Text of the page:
Further information may be found in Ingraham et al. 2014 “Gemini Planet Imager Observational Calibrations II: Detector Performance and Characterization”
Like all IR detectors, the Hawaii 2-RG detector in GPI has nonzero dark current. Typical values are much less than 1 count per second per pixel, but some “hot” pixels have much higher dark rates. For GPI, dark files operate in the typical manner for IR detectors and are used to subtract dark current, the detector bias, and other background (e.g. light leaks) from types of science and calibration observations. Darks are taken by setting the Lyot stop to Blank (an opaque mask). Because of the possible presence of various nonlinear detector effects (saturated hot pixels, reset anomaly, etc), it is generally considered better to use a reference dark that is relatively similar in integration time.
The GPI team and Gemini have established a standard set of dark integration times ranging from 1.5 s to 300 s in steps of ~3x. These are taken periodically (planned to be weekly) and are taken with enough coadds and exposure to achieve good S/N. (Coadds increase efficiency for short integration times. 10 coadds * 10 exposures is a recommended approach. )
Typical observations with GPI will be hour-long sequences of exposures. For these to not be systematically limited by the dark frame that is identically subtracted from each individual exposure, that dark frame must be significantly deeper than your science observations. You probably will want to take several hours of darks.
Periodic dark observations taken during GPI I&T at UCSC show that the detector’s complement of hot pixels evolves slightly but noticeably on two week timescales. Using darks more than a week or two different in time from your science data results in visibly more residual hot pixels in the final datacubes. (The dark current for the large majority of normal pixels is in comparison very stable, as are indeed most of the hot pixels - only some outliers have been observed to evolve.)
Artifacts observed in dark frames but specifically addressed in other sections section include: Bad Pixels, Destriping and Microphonics and Persistence. Regions of elevated dark current are visible near the detector corners in deep exposures, due to scattered light within the IFS leaking around the detector housing baffle, but the count rates here are still very small.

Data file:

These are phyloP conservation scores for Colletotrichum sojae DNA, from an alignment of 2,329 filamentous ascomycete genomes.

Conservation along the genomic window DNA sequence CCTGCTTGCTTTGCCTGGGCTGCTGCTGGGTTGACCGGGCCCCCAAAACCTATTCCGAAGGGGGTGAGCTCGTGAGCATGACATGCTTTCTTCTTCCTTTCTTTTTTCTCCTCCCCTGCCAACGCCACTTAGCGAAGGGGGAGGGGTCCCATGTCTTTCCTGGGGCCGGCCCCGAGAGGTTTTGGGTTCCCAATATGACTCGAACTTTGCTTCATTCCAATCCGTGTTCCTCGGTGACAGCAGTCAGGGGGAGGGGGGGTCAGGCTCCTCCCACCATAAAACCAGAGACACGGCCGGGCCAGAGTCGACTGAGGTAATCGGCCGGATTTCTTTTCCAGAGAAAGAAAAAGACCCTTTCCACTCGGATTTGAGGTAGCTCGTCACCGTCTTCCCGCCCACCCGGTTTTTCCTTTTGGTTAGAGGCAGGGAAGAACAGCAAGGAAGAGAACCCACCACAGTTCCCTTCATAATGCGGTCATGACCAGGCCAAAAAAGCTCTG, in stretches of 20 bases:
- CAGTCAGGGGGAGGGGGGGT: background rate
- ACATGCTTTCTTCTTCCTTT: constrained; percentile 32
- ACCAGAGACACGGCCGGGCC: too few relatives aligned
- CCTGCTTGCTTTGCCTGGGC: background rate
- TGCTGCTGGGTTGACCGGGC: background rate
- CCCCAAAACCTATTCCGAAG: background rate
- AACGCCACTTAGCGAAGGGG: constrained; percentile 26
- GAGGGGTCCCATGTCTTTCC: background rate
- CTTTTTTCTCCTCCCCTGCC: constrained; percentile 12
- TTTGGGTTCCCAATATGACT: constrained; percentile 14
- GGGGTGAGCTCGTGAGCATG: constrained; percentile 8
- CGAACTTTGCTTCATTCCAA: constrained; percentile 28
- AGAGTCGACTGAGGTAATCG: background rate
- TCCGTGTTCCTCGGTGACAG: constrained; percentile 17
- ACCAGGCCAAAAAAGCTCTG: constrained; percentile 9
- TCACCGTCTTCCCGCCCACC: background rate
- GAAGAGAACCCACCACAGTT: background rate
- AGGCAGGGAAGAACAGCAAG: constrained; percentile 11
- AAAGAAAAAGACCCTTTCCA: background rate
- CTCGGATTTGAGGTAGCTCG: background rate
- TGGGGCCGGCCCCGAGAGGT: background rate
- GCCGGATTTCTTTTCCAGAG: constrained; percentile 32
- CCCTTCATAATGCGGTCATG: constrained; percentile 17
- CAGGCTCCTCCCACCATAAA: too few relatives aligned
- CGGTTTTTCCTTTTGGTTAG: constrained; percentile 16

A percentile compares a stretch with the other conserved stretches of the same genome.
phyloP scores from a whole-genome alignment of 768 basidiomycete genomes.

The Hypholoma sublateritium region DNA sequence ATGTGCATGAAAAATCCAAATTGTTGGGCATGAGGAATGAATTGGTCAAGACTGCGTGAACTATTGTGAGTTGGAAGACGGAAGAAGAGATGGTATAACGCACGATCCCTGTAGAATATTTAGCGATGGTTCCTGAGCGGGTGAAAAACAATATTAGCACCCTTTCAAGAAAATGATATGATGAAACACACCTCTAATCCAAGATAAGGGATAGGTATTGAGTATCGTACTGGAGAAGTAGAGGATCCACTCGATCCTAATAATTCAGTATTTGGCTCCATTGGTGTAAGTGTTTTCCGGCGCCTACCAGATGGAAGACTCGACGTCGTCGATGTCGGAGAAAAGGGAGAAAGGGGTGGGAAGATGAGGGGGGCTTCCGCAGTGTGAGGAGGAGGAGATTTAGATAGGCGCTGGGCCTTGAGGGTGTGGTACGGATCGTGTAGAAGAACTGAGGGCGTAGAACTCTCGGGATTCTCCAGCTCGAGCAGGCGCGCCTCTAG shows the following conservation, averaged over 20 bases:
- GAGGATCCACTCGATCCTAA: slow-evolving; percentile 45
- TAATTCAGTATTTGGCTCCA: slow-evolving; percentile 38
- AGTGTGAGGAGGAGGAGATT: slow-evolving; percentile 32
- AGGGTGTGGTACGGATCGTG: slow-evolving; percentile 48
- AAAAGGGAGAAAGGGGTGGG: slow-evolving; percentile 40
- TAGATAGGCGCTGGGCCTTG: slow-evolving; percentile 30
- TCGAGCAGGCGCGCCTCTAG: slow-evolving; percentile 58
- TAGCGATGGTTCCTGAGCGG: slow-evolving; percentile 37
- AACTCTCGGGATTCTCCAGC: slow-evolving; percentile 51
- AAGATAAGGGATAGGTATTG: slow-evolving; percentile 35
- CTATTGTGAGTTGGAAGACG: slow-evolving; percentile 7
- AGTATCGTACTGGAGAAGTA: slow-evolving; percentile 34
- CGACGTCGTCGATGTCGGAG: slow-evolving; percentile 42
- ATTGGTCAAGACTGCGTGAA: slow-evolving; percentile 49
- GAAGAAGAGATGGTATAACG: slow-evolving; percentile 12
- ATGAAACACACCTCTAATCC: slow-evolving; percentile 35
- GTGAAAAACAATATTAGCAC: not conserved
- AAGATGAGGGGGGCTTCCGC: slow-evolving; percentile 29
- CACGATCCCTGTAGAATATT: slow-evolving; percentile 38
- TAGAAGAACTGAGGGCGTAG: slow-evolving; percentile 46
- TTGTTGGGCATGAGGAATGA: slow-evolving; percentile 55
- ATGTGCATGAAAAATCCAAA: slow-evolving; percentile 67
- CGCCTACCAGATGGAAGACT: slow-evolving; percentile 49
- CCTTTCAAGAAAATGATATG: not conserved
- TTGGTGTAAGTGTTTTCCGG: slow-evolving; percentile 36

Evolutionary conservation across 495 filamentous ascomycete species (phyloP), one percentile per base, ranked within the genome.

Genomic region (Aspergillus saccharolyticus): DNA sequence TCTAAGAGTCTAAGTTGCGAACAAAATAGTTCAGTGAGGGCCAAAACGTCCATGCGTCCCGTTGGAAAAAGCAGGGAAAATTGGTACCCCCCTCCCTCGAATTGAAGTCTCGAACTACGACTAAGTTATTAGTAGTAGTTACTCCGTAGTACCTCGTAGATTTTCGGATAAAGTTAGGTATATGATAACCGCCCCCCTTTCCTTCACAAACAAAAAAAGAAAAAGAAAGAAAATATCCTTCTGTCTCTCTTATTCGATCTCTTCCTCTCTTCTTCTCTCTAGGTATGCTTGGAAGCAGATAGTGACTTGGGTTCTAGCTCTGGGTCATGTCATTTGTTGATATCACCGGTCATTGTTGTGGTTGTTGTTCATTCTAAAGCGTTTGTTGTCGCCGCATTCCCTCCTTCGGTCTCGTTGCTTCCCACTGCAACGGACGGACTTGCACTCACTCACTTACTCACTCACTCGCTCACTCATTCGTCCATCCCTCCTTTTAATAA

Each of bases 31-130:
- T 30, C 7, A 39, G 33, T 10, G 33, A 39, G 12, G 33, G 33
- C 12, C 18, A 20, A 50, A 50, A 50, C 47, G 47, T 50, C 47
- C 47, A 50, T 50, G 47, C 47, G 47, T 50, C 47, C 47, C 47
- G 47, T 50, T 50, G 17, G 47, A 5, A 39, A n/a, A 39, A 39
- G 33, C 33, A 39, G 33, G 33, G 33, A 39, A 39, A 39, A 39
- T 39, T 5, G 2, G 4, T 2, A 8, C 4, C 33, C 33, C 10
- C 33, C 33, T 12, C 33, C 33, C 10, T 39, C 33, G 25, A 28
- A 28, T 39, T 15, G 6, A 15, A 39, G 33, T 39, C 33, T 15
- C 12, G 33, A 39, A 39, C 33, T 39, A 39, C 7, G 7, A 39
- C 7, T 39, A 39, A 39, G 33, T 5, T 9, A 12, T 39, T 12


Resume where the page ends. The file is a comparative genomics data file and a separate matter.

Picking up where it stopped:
Light leak: There is a very low level light leak visible in 3 corners of the detector, where light is leaking around a small gap in the detector housing between the detector itself and the field flattener lens. This is visible on high S/N long exposure darks, but in practice has completely negligible impact on science.
Most data reduction recipes for raw GPI data will begin by subtracting a dark frame using the pipeline primitive Subtract Dark Background. Typically that dark is obtained automatically from the Calibration Database based on the closest-in-time dark file with a matching integration time. There are no significant user-selectable options for this step to be concerned with.
The GPI data pipeline will search for the closest-in-time available darks, and from those find the one with the closest match in exposure time. The dark counts will be rescaled by the ratio of integration times to match the science image.
By default it will allow scaling exposure up or down by a factor of 3x; if no darks are found within that range an error will be raised. This is a very conservative approach and you may find that good results can be obtained with larger scalings. The threshold can be adjusted in the Subtract Dark Background primitive’s arguments.
Generate with Recipe: “Dark”
Calibration DB File Type: Dark
File Suffix: dark
To create dark calibrations, take a set of many dark files (with the Lyot set to Blank). As mentioned above, ideally one would want enough images (typically > 100) to ensure that noise in the reduced darks is a order of magnitude less than noise in the science frames, but that will not always be feasible. Process them using the “Dark” recipe found the Calibration reduction section.
Repeat the above process for all exposure times of interest. For large numbers of integration times, this is most easily accomplished using the Data Parser to generate suitable recipes .
Dark frames are also used to determine hot pixels. This is described further in the Bad Pixels section.
The standard pipeline processsing to create dark frames is a straightforward process involving 2 steps:
- Destripe and remove microphonics
- Combine 2d images
The image below shows the three dominant artifacts seen in dark images. The solid red circles show the regions where the majority of the microphonics is observed. The dashed green line shows examples of strong channel bias offsets (32-pixel wide vertical stripes). The dotted purple lines indicate regions of large horizontal striping. These effects, discussed in detail in Destriping and Microphonics, are removed using the Destripe for Darks Only primitive.
The 2-d files are then combined using a median or mean, using the Combine 2D images primitive. A reduced stack of 30-1.5 second dark images is shown below.
The remaining artifacts are bad-pixels, seen as the white pixels and small channel bias offsets. At the moment, no channel bias correction is performed, but the noise from the offsets is seen to reduce by the square root of the number of detector reads.
Note that no persistence is present in the above images. If persistence is present in the darks, it can be attenuated by inserting the ‘Remove Persistence’ primitive after the destripe primitive. Persistence is discussed in detail in the Persistence section.
Marshall Perrin, Patrick Ingraham, Naru Sadakuni